Showing posts from April, 2008

The CIO's dilemma about SaaS and Cloud Computing.

Thanks to Todd Bisk's blog on Software as a Cloud vs Software as a Services I got the opportunity to listen to the Churchill Club podcast from ZDNet recording of a debate between Marc Benioff, CEO of, and SAP Chairman HassoPlattner. It was an interesting debate where Marc was positioning AppExchange as the next generation platform (for SaaS) where as Hasso positioned Business by Design more of a cloud computing platform - initially targeting small and medium business.

As CIO's starting hearing about these industry trends it creates a dilemma for them. Where should they use which solutions. Following is my take on the topic:

As per my earlier post Is SaaS Ready for Prime time? I would recommend that CIO's adopt SaaS solution for non-critical and/or non-differentiation business solutions such as Sales Force Automation, Financial Applications and HR applications. As all the SaaS platform are proprietary I would customize the business process for these solutio…

Introduction to Services-Oriented Operating Systems

IT Organizations today need to procure a lot of additional infrastructure components (hardware and software) to adopt SOA. This increases both the IT capital expenditure as well as operating cost in terms of head count required to support the infrastructure. There should be a simpler way. Wouldn't it be easier to just deploy a single software (an OS???) on all the hardware and configure (deploy) solutions on them on as needed basis?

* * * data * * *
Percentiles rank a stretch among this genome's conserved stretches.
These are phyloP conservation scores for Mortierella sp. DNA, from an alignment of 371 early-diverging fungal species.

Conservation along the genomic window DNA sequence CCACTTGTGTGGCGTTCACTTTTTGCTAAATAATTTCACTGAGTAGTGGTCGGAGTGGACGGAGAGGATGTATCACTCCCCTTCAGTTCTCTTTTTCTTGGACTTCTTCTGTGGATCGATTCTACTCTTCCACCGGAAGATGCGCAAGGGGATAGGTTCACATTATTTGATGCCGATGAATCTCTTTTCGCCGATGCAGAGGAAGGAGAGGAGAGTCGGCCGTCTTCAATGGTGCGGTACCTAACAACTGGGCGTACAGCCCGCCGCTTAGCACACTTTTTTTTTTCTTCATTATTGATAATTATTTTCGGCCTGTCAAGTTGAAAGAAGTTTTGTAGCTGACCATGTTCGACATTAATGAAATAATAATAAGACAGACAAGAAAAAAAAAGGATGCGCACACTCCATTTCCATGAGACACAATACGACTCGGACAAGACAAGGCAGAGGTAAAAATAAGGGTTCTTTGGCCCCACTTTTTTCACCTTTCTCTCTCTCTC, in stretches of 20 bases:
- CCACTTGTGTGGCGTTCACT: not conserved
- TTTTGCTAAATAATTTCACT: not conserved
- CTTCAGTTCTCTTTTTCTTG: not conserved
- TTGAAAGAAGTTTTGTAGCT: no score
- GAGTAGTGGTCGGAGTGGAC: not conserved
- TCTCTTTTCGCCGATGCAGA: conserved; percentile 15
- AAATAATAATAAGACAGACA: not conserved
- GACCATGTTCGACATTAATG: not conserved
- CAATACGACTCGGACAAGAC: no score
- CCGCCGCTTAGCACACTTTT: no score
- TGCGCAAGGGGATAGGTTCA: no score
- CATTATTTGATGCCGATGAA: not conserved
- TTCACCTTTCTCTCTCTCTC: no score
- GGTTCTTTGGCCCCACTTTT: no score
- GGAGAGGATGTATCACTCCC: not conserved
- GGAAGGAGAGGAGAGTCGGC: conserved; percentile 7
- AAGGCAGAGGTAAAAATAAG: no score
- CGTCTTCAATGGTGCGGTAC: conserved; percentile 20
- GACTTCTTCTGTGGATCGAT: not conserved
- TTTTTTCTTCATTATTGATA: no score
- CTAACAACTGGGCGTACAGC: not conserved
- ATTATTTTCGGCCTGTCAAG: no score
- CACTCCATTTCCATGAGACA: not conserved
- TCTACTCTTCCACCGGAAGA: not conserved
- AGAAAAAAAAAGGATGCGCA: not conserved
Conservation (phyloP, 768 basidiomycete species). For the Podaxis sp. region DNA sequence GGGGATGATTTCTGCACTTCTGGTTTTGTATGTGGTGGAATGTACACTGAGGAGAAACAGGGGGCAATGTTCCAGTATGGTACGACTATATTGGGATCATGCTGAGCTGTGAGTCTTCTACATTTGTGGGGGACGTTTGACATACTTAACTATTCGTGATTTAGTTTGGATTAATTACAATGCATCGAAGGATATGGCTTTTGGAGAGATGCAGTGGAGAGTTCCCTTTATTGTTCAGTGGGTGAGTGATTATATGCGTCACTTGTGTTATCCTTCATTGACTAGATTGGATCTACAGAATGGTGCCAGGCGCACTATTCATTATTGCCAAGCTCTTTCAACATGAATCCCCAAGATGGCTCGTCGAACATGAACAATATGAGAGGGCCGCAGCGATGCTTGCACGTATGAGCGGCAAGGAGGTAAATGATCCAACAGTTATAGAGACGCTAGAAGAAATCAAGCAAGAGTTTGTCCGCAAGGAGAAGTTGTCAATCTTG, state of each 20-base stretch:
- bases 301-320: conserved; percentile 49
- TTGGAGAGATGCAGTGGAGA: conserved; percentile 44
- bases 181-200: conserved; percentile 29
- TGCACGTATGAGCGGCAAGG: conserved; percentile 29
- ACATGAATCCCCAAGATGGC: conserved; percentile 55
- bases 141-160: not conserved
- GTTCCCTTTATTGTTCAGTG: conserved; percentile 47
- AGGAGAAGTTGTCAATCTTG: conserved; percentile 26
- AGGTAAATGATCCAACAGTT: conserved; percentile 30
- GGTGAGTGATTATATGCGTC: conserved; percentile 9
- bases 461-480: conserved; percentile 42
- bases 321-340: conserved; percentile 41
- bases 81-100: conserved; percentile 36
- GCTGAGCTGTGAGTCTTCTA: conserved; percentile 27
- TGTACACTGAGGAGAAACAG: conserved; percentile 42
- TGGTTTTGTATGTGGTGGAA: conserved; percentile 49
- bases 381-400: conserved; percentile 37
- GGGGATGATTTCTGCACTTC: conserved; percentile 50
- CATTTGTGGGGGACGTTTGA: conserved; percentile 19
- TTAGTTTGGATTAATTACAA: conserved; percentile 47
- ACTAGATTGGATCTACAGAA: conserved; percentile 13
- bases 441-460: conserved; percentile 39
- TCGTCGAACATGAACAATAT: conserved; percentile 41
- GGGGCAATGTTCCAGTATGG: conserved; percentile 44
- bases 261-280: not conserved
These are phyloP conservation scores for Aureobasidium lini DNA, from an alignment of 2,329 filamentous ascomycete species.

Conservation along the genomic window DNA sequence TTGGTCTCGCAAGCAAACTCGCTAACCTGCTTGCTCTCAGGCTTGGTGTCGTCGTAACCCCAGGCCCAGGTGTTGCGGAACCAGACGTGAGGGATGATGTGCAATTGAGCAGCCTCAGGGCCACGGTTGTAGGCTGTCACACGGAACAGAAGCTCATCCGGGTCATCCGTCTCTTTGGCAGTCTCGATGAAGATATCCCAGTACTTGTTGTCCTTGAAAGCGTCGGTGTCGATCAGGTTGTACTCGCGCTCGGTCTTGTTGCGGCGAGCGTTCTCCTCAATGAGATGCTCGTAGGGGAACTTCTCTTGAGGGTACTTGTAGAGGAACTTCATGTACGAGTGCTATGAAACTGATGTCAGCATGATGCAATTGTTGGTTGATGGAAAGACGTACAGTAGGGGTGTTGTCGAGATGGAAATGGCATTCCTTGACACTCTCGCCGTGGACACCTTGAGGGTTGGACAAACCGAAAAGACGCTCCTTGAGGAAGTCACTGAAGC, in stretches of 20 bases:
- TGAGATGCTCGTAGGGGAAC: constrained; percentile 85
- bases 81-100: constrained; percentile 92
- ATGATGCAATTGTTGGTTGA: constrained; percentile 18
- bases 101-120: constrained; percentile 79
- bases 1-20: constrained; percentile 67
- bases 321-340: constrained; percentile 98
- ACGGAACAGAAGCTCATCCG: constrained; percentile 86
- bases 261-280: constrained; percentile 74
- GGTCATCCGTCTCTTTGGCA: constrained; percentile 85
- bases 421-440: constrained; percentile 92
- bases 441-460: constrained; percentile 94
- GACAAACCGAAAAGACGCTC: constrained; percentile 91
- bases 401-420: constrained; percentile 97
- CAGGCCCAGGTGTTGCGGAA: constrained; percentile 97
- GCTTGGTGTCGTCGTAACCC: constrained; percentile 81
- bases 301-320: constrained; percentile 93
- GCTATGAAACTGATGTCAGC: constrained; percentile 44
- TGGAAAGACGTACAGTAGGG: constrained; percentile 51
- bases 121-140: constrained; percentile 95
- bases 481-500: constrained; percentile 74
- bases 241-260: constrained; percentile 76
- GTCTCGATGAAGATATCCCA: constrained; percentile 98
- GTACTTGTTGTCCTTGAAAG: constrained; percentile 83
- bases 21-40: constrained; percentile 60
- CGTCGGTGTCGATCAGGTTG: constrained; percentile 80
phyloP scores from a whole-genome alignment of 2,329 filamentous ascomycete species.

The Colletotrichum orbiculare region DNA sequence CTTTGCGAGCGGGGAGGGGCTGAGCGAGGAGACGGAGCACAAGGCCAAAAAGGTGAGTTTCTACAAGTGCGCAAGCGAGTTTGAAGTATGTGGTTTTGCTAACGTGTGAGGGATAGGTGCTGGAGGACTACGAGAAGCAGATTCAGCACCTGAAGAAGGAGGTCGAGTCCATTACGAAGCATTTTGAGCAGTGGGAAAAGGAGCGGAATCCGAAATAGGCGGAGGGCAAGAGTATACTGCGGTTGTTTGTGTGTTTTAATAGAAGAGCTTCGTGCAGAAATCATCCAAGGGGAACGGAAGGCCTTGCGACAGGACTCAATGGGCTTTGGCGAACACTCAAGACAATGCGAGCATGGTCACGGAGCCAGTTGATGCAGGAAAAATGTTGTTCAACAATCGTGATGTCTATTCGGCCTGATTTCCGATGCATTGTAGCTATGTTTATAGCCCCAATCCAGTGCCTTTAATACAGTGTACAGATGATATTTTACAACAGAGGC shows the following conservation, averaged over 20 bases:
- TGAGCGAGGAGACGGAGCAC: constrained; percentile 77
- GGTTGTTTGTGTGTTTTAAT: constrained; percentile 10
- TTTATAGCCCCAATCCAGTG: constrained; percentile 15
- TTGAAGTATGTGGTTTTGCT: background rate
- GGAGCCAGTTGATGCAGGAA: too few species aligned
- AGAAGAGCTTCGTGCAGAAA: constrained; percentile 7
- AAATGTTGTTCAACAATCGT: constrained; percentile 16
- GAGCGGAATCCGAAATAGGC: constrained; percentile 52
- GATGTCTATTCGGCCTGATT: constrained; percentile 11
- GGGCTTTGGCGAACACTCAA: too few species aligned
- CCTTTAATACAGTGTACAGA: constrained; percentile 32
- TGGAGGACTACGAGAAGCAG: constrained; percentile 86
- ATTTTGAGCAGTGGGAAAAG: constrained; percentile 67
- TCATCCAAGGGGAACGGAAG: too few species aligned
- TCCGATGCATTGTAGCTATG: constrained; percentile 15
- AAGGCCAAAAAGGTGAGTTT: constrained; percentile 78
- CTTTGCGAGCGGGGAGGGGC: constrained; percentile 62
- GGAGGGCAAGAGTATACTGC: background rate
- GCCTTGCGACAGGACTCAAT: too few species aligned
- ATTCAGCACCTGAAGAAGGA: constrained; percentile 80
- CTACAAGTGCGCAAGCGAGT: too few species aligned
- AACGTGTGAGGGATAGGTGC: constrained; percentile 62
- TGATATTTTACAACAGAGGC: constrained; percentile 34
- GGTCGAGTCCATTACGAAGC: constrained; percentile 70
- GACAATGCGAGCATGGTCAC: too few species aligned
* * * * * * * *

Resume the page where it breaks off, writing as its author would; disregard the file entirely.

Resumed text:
As more and more of middleware functionality is going into a chip and network card - the time has come to converge both the OS and the middleware into one single engine.

Foundation Components:
Workflow: A basic workflow engine that could be leveraged/expanded to execute business logic, user interaction, etc. Security: Basic security capabilities based on industry standards. Transformations: Provide transformation services and leverage hardware wherever appropriate.
Discovery: Dynamic discovery of other nodes, reference services, resources, etc. Supports stan…

End of Application???

One of the advantage of co-blogging on the same site is that you can get two view on the same topic at the same blog :). I did review both Todd's Blog on End of Applications as well as Surekha's response on the same topic. In principle I agree that it would be great to get rid of the word or term "Application" - however in my mind this would not be practical because this word is very widely used in the Business Community.